Coral Reefs News UN Decade on Ecosystem Restoration

Coral reef restoration efforts recognised in UN World Restoration Flagships

Hannes Klostermann | Ocean Image Bank

The United Nations has recognized 10 ground-breaking efforts from around the globe for their role in restoring the natural world, some of which include coral restoration efforts.

Unveiled at the UN Biodiversity COP15 in Montreal, the highlighted initiatives were declared World Restoration Flagships and are eligible to receive UN-backed promotion, advice, or funding. They were selected under the banner of the United Nations Decade on Ecosystem Restoration, a global movement coordinated by the United Nations Environment Programme (UNEP) and the United Nations Food and Agriculture Organization (FAO), and of which ICRI is a supporting partner.

Out of the 10 initiatives selected for their pioneering restoration plans, two include coral restoration. Discover them below.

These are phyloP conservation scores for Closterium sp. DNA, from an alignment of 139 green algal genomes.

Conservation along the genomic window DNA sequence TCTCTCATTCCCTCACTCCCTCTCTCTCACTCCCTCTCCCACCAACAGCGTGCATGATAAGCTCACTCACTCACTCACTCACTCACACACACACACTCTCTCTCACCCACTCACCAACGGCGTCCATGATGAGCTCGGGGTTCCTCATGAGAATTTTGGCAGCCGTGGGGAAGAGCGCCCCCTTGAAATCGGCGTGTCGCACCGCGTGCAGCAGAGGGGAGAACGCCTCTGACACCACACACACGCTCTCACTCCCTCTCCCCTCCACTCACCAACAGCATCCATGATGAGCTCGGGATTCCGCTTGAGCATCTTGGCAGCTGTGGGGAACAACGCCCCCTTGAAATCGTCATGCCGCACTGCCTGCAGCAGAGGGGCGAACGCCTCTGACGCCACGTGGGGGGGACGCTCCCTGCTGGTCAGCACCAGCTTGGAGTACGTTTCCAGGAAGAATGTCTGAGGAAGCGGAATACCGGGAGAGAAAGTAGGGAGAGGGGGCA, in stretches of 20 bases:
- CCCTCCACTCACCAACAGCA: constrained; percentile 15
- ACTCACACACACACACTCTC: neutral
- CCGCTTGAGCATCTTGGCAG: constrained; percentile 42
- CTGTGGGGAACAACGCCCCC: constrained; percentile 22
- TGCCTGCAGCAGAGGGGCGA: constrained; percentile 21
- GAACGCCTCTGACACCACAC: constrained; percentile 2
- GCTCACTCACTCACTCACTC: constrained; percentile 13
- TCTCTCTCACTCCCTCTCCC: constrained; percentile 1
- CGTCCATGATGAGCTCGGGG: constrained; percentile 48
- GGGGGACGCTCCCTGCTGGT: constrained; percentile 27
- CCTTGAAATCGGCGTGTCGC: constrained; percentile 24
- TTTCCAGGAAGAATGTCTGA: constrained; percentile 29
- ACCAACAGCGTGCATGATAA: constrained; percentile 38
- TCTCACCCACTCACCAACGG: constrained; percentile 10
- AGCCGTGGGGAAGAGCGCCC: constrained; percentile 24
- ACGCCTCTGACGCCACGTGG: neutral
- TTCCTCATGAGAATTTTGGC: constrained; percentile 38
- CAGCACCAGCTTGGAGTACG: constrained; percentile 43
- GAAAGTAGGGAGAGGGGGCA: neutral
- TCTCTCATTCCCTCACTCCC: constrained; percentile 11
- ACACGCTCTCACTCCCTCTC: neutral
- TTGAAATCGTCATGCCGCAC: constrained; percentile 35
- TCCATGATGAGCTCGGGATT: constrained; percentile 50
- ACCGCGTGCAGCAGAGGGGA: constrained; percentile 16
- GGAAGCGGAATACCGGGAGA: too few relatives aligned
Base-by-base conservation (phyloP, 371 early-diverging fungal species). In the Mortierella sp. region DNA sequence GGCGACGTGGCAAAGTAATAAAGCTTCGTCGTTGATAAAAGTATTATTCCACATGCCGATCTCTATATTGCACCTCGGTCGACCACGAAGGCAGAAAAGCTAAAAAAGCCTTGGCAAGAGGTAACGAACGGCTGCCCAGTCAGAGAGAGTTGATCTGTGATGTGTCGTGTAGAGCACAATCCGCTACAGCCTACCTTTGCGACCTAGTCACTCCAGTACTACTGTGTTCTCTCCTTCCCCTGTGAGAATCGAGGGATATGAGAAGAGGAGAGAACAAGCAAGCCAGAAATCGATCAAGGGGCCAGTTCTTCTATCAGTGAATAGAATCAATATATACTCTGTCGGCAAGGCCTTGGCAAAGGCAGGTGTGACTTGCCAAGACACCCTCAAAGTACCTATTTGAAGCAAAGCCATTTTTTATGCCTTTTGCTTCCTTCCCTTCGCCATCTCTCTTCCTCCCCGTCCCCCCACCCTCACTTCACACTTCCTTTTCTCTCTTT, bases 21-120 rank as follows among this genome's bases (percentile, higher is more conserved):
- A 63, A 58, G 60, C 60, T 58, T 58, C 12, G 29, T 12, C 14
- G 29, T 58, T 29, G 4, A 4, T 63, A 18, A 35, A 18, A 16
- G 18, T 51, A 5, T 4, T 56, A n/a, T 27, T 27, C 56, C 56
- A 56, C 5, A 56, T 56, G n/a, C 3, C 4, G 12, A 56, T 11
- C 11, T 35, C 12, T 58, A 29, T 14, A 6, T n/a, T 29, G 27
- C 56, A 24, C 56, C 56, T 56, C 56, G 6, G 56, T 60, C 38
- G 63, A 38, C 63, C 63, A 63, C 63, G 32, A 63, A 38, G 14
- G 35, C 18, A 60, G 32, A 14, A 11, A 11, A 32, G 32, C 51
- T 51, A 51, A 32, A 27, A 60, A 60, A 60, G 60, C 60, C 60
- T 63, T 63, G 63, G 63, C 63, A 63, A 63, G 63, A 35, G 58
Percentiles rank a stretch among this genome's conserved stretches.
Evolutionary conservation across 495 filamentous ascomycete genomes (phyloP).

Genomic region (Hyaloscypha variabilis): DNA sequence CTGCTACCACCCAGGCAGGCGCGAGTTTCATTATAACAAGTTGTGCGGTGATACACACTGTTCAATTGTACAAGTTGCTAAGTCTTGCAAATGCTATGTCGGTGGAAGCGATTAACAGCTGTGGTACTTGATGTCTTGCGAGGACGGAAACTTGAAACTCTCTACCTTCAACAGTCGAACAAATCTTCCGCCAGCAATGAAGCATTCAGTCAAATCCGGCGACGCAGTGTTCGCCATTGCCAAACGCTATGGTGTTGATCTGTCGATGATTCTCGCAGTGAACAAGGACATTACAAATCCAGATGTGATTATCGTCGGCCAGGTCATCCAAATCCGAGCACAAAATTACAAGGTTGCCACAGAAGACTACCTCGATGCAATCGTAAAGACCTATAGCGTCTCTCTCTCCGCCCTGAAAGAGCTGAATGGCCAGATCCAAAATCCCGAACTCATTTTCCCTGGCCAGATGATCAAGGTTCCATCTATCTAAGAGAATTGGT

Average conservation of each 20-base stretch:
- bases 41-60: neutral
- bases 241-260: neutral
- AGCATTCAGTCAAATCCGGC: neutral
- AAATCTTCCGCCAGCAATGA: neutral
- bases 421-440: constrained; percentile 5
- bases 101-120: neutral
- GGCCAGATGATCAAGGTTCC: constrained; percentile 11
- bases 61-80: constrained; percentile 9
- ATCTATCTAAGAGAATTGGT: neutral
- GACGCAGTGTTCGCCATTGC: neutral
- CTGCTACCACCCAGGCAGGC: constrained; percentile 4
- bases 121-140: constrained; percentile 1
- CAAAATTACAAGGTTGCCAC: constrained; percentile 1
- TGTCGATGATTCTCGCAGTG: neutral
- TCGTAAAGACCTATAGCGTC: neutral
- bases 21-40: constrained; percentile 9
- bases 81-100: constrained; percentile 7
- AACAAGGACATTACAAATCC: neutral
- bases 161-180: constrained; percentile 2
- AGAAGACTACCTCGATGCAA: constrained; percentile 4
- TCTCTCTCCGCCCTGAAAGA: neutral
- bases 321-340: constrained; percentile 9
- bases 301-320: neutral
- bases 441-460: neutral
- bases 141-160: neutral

Renata Romeo | Ocean Image Bank

Abu Dhabi marine restoration

In Abu Dhabi, a local drive to restore the coastline and ensure the creation of a refuge for the endangered dugong, is bringing together partners, conservationists and communities led by the Environment Agency Abu Dhabi to undertake restoration efforts including transplanting healthy coral, planting mangrove trees, and creating nurseries for seagrass. Currently, tourism, home building and other infrastructure construction are putting the coastal and marine habitats at risk, including coral reefs.

Hannes Klostermann | Ocean Image Bank

Small Island Developing States Restoration Drive

Comoros, St Lucia and Vanuatu, all low-lying island states, face a number of threats: they may disappear as a result of rising waters due to climate change, and the degradation of inland ecosystems.

To counter those challenges, all three countries have launched ambitious efforts to revive both coastal and inland ecosystems, including coral reefs. Goals for coral reefs include a reduction in pressures, as coral reefs are vulnerable to storm damage, so that fish stocks can recover. These restoration efforts show benefits for people and for coral, where for instance in Comoros the creation of the Moheli Marine Park has more than doubled live coral cover, with tourism numbers also multiplied by two, thus providing further income to local communities.

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